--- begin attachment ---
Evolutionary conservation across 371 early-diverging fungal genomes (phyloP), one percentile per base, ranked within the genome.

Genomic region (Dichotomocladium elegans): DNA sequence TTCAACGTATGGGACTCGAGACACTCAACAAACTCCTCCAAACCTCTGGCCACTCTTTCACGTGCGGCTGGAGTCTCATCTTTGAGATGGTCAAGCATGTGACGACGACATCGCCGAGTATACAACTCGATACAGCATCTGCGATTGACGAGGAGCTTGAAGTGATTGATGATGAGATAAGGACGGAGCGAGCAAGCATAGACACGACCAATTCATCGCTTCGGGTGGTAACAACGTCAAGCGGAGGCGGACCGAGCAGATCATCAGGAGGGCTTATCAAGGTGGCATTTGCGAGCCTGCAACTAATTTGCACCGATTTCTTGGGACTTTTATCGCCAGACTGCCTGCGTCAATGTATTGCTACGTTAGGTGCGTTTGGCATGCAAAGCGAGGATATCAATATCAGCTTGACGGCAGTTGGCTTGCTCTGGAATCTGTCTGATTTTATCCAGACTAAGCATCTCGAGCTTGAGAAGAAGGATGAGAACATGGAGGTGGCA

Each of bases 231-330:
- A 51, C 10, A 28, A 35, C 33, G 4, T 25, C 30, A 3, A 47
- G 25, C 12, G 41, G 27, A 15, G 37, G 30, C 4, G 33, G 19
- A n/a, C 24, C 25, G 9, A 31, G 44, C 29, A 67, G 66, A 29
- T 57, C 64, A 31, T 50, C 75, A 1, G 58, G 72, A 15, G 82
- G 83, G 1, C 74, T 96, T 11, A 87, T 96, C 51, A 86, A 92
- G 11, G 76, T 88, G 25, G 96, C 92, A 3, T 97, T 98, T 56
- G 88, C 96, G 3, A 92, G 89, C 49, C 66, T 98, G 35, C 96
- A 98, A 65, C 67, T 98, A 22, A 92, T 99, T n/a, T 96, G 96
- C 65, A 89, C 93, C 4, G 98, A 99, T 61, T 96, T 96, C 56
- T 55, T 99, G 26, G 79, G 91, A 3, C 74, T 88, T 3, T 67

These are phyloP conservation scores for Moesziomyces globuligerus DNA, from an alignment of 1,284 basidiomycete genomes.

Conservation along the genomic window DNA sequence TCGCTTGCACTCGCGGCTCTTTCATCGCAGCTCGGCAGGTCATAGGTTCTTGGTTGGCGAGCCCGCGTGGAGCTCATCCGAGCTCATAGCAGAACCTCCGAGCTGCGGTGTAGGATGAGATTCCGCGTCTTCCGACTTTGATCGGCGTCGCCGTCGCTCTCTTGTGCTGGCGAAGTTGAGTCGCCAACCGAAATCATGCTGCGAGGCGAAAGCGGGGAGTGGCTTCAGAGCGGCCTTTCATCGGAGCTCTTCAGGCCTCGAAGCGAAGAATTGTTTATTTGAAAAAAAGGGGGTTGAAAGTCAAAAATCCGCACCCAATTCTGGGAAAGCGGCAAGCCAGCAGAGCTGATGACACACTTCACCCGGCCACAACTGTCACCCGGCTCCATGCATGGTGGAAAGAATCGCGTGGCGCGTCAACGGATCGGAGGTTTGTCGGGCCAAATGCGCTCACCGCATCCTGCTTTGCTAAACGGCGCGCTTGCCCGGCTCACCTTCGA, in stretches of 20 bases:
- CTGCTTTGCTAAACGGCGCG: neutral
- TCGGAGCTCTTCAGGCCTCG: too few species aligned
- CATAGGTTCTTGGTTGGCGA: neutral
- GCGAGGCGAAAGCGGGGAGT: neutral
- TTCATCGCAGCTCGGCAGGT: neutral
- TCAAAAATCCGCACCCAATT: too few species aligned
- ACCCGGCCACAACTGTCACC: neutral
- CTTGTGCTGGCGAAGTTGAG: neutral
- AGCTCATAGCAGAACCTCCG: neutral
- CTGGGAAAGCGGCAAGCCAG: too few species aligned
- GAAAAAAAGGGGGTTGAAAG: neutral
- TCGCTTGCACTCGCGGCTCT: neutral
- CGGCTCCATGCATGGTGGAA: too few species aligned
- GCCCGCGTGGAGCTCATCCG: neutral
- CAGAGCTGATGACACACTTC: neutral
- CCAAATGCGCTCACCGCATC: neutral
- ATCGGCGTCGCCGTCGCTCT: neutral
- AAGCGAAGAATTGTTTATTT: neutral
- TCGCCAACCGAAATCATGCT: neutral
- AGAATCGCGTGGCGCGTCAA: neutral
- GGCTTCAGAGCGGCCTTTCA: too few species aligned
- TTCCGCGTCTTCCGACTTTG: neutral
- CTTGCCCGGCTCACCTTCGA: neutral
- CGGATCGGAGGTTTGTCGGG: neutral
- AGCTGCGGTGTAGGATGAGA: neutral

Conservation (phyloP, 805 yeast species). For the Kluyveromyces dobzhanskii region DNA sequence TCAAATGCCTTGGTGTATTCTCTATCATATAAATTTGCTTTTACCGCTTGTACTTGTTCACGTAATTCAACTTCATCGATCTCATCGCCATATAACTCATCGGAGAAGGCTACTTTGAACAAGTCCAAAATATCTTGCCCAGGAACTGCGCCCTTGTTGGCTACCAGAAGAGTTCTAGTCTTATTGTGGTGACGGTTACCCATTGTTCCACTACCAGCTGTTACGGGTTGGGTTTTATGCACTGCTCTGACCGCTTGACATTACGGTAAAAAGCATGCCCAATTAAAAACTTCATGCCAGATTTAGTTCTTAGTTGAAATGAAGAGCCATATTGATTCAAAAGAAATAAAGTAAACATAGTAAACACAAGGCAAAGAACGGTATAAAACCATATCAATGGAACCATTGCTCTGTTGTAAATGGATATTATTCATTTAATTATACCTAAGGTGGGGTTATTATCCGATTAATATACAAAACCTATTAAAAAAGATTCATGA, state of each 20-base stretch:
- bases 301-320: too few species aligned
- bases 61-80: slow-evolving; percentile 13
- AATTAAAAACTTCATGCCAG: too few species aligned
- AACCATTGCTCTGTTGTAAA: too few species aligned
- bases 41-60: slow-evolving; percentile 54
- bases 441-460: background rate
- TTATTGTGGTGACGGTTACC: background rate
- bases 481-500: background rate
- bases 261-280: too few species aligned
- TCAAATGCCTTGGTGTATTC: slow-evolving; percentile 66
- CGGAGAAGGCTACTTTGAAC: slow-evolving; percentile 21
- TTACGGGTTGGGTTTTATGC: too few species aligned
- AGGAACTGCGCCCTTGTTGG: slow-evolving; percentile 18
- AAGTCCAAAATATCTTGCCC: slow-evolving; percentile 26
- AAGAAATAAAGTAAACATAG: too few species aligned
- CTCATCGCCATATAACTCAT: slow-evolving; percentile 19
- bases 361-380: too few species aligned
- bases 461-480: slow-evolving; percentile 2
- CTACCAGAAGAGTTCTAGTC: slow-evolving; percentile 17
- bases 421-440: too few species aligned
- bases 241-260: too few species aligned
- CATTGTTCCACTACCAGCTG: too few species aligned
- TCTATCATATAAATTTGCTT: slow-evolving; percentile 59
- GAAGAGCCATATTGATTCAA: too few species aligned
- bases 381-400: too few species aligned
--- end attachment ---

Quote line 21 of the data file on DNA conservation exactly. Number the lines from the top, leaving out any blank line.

- TCAAAAATCCGCACCCAATT: too few species aligned